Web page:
Venue: Swale 3, Sessions House, County Hall, Maidstone. View directions
Contact: Andrew Tait 03000 416749
(1) The Principal Legal Orders Officer introduced the application by saying that it had been made by Brabourne Parish Council on 1 February 2016 under section 15 of the Commons Act 2006 and the Commons Registration (England) Regulations 2014.
(2) The Principal Legal Orders Officer referred Appendix A of his report which showed the layout of the application site. He added that the applicants had included 61 user evidence questionnaires which were summarised at Appendix C of the report.
(3) The Principal Legal Orders Officer then said that the vast majority of the application site was owned by Mr. R. Johnson and Ms. C. Johnson and was currently let under an agricultural tenancy to a local farmer. A small slither of land in the south-western corner (abutting Lees Road) was registered to the Kent County Council whose Property Team had been consulted but had not yet responded.
(4) The Principal Legal Orders Officer continued that an objection to the application had been received from Gladman Developments Ltd who had made an application for planning permission to develop the land for residential development. This application was the subject of a separate process and could have no bearing upon the determination of the Village Green application.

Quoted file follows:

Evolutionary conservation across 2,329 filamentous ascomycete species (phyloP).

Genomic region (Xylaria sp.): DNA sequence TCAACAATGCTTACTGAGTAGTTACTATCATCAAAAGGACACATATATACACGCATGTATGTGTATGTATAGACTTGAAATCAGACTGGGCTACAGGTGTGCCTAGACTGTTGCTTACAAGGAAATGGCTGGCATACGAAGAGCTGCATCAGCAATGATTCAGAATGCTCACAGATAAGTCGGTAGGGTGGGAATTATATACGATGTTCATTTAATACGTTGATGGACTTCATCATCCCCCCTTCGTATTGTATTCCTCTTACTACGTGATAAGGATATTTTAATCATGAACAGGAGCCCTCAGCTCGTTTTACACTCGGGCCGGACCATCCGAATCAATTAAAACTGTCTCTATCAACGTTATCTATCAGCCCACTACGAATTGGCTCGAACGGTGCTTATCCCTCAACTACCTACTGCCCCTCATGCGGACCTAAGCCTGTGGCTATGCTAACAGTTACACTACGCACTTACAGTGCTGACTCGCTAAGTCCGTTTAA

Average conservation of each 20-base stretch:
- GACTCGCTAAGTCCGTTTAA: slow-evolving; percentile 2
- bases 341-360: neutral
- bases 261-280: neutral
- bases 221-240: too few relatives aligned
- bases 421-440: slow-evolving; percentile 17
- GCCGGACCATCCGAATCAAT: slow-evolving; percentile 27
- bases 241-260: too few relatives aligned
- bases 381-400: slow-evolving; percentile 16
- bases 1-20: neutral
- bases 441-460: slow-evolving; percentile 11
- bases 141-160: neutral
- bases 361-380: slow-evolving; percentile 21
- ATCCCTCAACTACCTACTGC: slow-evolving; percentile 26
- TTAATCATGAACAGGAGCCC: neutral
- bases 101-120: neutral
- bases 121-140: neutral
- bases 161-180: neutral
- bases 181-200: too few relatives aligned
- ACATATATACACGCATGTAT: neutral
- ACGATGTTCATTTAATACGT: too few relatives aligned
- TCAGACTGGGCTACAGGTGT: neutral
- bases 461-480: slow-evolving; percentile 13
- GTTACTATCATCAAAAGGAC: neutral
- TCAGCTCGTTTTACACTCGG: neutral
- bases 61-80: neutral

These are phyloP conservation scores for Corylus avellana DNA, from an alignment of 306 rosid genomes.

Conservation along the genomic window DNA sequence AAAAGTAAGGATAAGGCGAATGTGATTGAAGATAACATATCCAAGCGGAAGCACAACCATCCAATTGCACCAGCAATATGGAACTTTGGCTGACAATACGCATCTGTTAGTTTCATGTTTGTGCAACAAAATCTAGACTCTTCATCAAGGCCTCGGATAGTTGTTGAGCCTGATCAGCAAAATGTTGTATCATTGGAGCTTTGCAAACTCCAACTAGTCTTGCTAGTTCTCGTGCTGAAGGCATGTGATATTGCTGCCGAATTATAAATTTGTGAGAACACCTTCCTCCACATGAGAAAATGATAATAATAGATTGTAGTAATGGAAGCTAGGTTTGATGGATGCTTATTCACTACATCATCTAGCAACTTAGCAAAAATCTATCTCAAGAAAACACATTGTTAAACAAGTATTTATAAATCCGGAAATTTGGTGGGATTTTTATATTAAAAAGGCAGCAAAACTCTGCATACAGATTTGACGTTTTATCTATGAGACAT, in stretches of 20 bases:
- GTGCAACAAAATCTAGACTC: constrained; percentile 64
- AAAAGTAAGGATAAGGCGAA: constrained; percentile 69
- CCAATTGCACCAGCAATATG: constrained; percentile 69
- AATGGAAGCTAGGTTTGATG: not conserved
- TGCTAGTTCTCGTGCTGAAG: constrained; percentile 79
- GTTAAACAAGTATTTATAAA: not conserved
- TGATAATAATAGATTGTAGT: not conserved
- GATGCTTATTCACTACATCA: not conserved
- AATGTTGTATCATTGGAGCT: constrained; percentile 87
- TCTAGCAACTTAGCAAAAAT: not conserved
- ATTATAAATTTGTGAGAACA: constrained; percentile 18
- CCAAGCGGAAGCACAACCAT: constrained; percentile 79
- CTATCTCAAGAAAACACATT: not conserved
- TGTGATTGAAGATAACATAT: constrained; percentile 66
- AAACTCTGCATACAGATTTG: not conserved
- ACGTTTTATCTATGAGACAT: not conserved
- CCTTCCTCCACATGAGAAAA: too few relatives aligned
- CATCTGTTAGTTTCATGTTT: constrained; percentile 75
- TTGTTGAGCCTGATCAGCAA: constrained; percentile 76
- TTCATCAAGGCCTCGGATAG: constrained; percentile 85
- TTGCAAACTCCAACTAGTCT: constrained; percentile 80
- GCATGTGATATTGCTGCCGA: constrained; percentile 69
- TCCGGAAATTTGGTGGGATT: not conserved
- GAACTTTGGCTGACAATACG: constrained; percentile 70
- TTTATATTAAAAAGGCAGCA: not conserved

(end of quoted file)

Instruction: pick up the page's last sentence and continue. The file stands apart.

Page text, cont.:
(5) The objection had been made on the grounds that the applicant needed to provide strict proof as to the status of the alleged neighbourhood and the boundaries of the localities relied upon; that use of the site consisted primarily of walking the existing Public Footpaths, which was not a qualifying use for the purposes of the Village Green application. Any wider recreational use was insufficient to demonstrate that the land had been in regular usage by the local community. The objectors also claimed that the site had been used for the growing of crops on a five-year rotation, which meant that the site as a whole had not been available for recreational use; and that some use had been challenged by the tenant farmer or had taken place with the landowners’ permission. The objector had also provided 13 witness statements from people familiar with the application site, including both landowners and the tenant farmers. These claimed that any use of the site had been predominantly along the existing Public Footpaths and that any wider recreational use that may have taken place would necessarily have been interrupted by the agricultural use of the site (predominantly for wheat and barley crops). It was also suggested that claims of recreational use had only recently arisen, apparently in response to proposals to develop the land. In the objector’s view, the only just way to resolve the serious dispute about the application would be to hold a Public Inquiry.
(6) The Principal Legal Orders Officer then turned to consideration of the legal tests which all needed to be passed for the application to succeed. The first of these was whether use of the land has been “as of right.” This meant that use needed to have taken place without force, ... view the full minutes text for item 3.